20070310, 08:57  #1 
Mar 2007
Estonia
2·71 Posts 
How it works?
Hello, I have been running the client for over a week now, and I am very interested about how this thing works.
Code:
Iteration 6350000 / 19078159 2^{19078159}1 is a mersenne number by doing the iterations? What do the iterations show? Thank you :) 
20070310, 12:54  #2 
Sep 2002
1010010110_{2} Posts 
Each iteration is the square of the previous iteration minus 2 mod 2^P  1.
In the example below for 2^7  1 there are effectively 5 full iterations, the very first just is initialized with 4. From the Prime95 help file: Code:
This program uses the LucasLehmer primality test to see if 2^P1 is prime. The Lucas sequence is defined as: S (1) = 4 S (n+1) = (S (n)^2  2) mod (2^P1) 2^P1 is prime if and only if S (p1) = 0. This program uses a discrete weighted transform (see Mathematics of Computation, January 1994) to square numbers in the LucasLehmer sequence. The LucasLehmer primality test is remarkably simple. For example, to prove 2^7  1 is prime: S (1) = 4 S (2) = (4 * 4 – 2) mod 127 = 14 S (3) = (14 * 14 – 2) mod 127 = 67 S (4) = (67 * 67 – 2) mod 127 = 42 S (5) = (42 * 42 – 2) mod 127 = 111 S (6) = (111 * 111 – 2) mod 127 = 0 it uses ibdwt a type of fft to do the squaring with the mod essentially free with the math routines in optimized assembly language using a combination of ALU, 3DNow, FPU, SSE2 instructions depending on the instruction support of the CPU along with intricate use of the CPU caches. Last fiddled with by dsouza123 on 20070310 at 13:01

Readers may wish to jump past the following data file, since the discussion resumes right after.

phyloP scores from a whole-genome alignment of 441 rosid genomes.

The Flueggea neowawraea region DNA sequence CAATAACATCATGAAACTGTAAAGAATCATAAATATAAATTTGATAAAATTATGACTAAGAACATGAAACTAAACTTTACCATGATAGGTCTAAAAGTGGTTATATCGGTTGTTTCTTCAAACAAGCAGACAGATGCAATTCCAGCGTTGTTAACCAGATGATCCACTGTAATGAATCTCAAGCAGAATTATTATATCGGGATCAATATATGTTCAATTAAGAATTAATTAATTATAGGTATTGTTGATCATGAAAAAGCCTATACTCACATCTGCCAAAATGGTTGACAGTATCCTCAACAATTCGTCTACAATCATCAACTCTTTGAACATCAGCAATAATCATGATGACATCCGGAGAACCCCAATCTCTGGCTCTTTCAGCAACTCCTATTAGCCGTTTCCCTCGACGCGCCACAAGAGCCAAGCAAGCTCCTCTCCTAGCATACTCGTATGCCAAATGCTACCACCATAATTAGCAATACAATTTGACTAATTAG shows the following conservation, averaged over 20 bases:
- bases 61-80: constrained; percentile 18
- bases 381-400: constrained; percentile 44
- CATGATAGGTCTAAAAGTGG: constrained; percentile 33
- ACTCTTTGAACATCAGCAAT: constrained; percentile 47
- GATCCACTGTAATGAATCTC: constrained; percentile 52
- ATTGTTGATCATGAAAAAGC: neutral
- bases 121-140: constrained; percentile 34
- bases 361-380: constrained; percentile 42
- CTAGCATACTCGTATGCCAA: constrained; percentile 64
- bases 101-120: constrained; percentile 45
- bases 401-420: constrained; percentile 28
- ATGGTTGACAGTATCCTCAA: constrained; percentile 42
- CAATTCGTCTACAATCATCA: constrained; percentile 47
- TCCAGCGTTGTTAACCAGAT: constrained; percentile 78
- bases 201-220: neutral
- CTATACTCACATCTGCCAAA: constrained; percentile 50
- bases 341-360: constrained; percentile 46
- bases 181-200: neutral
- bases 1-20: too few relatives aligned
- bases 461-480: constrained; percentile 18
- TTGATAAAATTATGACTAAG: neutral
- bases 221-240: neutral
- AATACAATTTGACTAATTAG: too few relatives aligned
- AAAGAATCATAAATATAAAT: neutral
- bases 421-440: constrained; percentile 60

20070310, 12:57  #3  
Account Deleted
"Tim Sorbera"
Aug 2006
San Antonio, TX USA
10253_{8} Posts 
Quote:
They are iterations of the LucasLehmer test (abbreviated to LL test or LL). Here's more info on the LL test. Read the Wikipedia link I posted below under the "The Test" section. Another way of saying what Wikipedia says is this: For your exponent (19078159) there need to be 19078157 (which is p2) iterations of squaring the last iteration's result then subtracting two, which is all done modulo 2^{19078159}1. Iff p2 (p is your exponent) of the sequence is 0, then the number is prime. The sequence starts with a 4 at number 0 in the sequence. Note that all iterations need to be completed before you know anything about the number. It is not like factoring where as you're running it more and more factors are eliminated. Each iteration needs to know the iteration before it, and you need to know p2 of the sequence before you know whether it is prime or not. This allows a >10 million digit number (even though yours is "only" 5,743,099 digits) to be tested without having to work with any numbers larger than 2^{P}1 (or (2^{P}1)^{2}, I'm not 100% sure which) http://en.wikipedia.org/wiki/Lucas%E...rsenne_numbers http://mathworld.wolfram.com/LucasLehmerTest.html edit: dsouza123 refers to the first iteration as 1, not 0. This causes a discrepancy between our posts. I hope it doesn't confuse you. Last fiddled with by MiniGeek on 20070310 at 12:58 

20070310, 15:05  #4 
157C_{16} Posts 
Thanks :) I will try to understand some of these mathematical expressions as English is not my first language, but at a first glance I seemed to understand it. Thanks again.

20070311, 12:52  #5 
Mar 2007
Estonia
142_{10} Posts 
Hmm, is the number 4 always the first number to try with? Could someone post the first few lines of 2^{8}1 or something?
Thanks a lot :) 
20070311, 14:26  #6  
Oct 2004
23^{2} Posts 
Quote: